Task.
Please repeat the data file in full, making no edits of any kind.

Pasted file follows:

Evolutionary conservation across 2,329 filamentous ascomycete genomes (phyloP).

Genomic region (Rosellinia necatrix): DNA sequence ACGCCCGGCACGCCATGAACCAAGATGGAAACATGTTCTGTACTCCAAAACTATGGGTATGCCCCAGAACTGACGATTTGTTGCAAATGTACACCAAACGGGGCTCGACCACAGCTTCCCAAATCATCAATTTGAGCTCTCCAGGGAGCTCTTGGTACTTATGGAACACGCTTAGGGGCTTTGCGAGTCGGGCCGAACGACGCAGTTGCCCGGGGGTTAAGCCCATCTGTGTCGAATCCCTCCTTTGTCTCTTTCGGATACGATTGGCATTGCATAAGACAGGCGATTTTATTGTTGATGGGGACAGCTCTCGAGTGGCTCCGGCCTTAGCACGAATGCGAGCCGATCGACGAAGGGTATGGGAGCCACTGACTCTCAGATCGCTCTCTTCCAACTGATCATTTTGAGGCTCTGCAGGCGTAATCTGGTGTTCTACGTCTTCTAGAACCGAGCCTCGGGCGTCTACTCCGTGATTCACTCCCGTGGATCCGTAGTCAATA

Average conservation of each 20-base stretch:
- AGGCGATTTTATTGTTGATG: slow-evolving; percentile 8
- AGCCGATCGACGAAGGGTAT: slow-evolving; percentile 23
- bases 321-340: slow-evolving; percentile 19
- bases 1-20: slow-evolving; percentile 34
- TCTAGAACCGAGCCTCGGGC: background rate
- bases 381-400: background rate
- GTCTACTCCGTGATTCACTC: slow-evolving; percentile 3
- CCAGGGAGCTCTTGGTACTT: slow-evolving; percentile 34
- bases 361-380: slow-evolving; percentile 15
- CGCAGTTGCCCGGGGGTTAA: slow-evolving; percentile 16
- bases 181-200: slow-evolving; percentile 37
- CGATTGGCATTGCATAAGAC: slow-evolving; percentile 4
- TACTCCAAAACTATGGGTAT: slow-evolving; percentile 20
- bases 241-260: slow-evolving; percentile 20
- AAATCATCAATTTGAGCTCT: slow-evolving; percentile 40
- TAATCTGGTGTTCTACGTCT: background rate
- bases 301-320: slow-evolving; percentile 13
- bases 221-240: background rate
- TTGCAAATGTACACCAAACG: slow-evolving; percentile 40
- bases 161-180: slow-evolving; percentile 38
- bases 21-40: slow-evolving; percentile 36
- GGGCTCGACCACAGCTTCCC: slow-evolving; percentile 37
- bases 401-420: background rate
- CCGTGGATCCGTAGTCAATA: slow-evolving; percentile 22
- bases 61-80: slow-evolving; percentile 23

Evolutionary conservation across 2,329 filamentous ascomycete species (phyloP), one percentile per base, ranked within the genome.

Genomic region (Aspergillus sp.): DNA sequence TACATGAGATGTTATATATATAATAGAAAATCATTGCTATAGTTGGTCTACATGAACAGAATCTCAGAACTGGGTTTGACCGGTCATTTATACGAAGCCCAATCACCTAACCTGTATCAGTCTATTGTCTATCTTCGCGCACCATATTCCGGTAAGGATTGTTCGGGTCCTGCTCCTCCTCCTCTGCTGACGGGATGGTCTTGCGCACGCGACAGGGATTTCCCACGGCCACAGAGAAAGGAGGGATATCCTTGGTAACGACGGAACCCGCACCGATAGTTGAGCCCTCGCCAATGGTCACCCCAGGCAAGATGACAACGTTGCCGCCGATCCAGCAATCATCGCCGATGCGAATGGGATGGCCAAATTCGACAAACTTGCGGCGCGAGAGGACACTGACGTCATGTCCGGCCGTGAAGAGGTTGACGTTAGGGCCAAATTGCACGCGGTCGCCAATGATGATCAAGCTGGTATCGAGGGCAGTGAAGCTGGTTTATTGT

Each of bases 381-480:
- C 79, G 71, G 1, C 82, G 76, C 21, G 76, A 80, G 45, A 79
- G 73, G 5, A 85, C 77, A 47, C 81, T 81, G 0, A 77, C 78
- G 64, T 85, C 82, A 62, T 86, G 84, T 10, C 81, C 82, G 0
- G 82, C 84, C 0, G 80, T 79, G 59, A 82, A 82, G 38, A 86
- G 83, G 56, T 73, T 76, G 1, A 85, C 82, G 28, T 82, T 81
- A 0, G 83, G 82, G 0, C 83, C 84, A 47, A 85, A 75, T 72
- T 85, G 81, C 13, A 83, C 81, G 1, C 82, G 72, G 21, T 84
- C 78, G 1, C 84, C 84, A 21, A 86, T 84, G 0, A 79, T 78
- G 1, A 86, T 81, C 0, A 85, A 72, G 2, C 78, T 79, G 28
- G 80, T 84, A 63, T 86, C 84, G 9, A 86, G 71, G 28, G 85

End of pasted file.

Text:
Evolutionary conservation across 2,329 filamentous ascomycete genomes (phyloP).

Genomic region (Rosellinia necatrix): DNA sequence ACGCCCGGCACGCCATGAACCAAGATGGAAACATGTTCTGTACTCCAAAACTATGGGTATGCCCCAGAACTGACGATTTGTTGCAAATGTACACCAAACGGGGCTCGACCACAGCTTCCCAAATCATCAATTTGAGCTCTCCAGGGAGCTCTTGGTACTTATGGAACACGCTTAGGGGCTTTGCGAGTCGGGCCGAACGACGCAGTTGCCCGGGGGTTAAGCCCATCTGTGTCGAATCCCTCCTTTGTCTCTTTCGGATACGATTGGCATTGCATAAGACAGGCGATTTTATTGTTGATGGGGACAGCTCTCGAGTGGCTCCGGCCTTAGCACGAATGCGAGCCGATCGACGAAGGGTATGGGAGCCACTGACTCTCAGATCGCTCTCTTCCAACTGATCATTTTGAGGCTCTGCAGGCGTAATCTGGTGTTCTACGTCTTCTAGAACCGAGCCTCGGGCGTCTACTCCGTGATTCACTCCCGTGGATCCGTAGTCAATA

Average conservation of each 20-base stretch:
- AGGCGATTTTATTGTTGATG: slow-evolving; percentile 8
- AGCCGATCGACGAAGGGTAT: slow-evolving; percentile 23
- bases 321-340: slow-evolving; percentile 19
- bases 1-20: slow-evolving; percentile 34
- TCTAGAACCGAGCCTCGGGC: background rate
- bases 381-400: background rate
- GTCTACTCCGTGATTCACTC: slow-evolving; percentile 3
- CCAGGGAGCTCTTGGTACTT: slow-evolving; percentile 34
- bases 361-380: slow-evolving; percentile 15
- CGCAGTTGCCCGGGGGTTAA: slow-evolving; percentile 16
- bases 181-200: slow-evolving; percentile 37
- CGATTGGCATTGCATAAGAC: slow-evolving; percentile 4
- TACTCCAAAACTATGGGTAT: slow-evolving; percentile 20
- bases 241-260: slow-evolving; percentile 20
- AAATCATCAATTTGAGCTCT: slow-evolving; percentile 40
- TAATCTGGTGTTCTACGTCT: background rate
- bases 301-320: slow-evolving; percentile 13
- bases 221-240: background rate
- TTGCAAATGTACACCAAACG: slow-evolving; percentile 40
- bases 161-180: slow-evolving; percentile 38
- bases 21-40: slow-evolving; percentile 36
- GGGCTCGACCACAGCTTCCC: slow-evolving; percentile 37
- bases 401-420: background rate
- CCGTGGATCCGTAGTCAATA: slow-evolving; percentile 22
- bases 61-80: slow-evolving; percentile 23

Evolutionary conservation across 2,329 filamentous ascomycete species (phyloP), one percentile per base, ranked within the genome.

Genomic region (Aspergillus sp.): DNA sequence TACATGAGATGTTATATATATAATAGAAAATCATTGCTATAGTTGGTCTACATGAACAGAATCTCAGAACTGGGTTTGACCGGTCATTTATACGAAGCCCAATCACCTAACCTGTATCAGTCTATTGTCTATCTTCGCGCACCATATTCCGGTAAGGATTGTTCGGGTCCTGCTCCTCCTCCTCTGCTGACGGGATGGTCTTGCGCACGCGACAGGGATTTCCCACGGCCACAGAGAAAGGAGGGATATCCTTGGTAACGACGGAACCCGCACCGATAGTTGAGCCCTCGCCAATGGTCACCCCAGGCAAGATGACAACGTTGCCGCCGATCCAGCAATCATCGCCGATGCGAATGGGATGGCCAAATTCGACAAACTTGCGGCGCGAGAGGACACTGACGTCATGTCCGGCCGTGAAGAGGTTGACGTTAGGGCCAAATTGCACGCGGTCGCCAATGATGATCAAGCTGGTATCGAGGGCAGTGAAGCTGGTTTATTGT

Each of bases 381-480:
- C 79, G 71, G 1, C 82, G 76, C 21, G 76, A 80, G 45, A 79
- G 73, G 5, A 85, C 77, A 47, C 81, T 81, G 0, A 77, C 78
- G 64, T 85, C 82, A 62, T 86, G 84, T 10, C 81, C 82, G 0
- G 82, C 84, C 0, G 80, T 79, G 59, A 82, A 82, G 38, A 86
- G 83, G 56, T 73, T 76, G 1, A 85, C 82, G 28, T 82, T 81
- A 0, G 83, G 82, G 0, C 83, C 84, A 47, A 85, A 75, T 72
- T 85, G 81, C 13, A 83, C 81, G 1, C 82, G 72, G 21, T 84
- C 78, G 1, C 84, C 84, A 21, A 86, T 84, G 0, A 79, T 78
- G 1, A 86, T 81, C 0, A 85, A 72, G 2, C 78, T 79, G 28
- G 80, T 84, A 63, T 86, C 84, G 9, A 86, G 71, G 28, G 85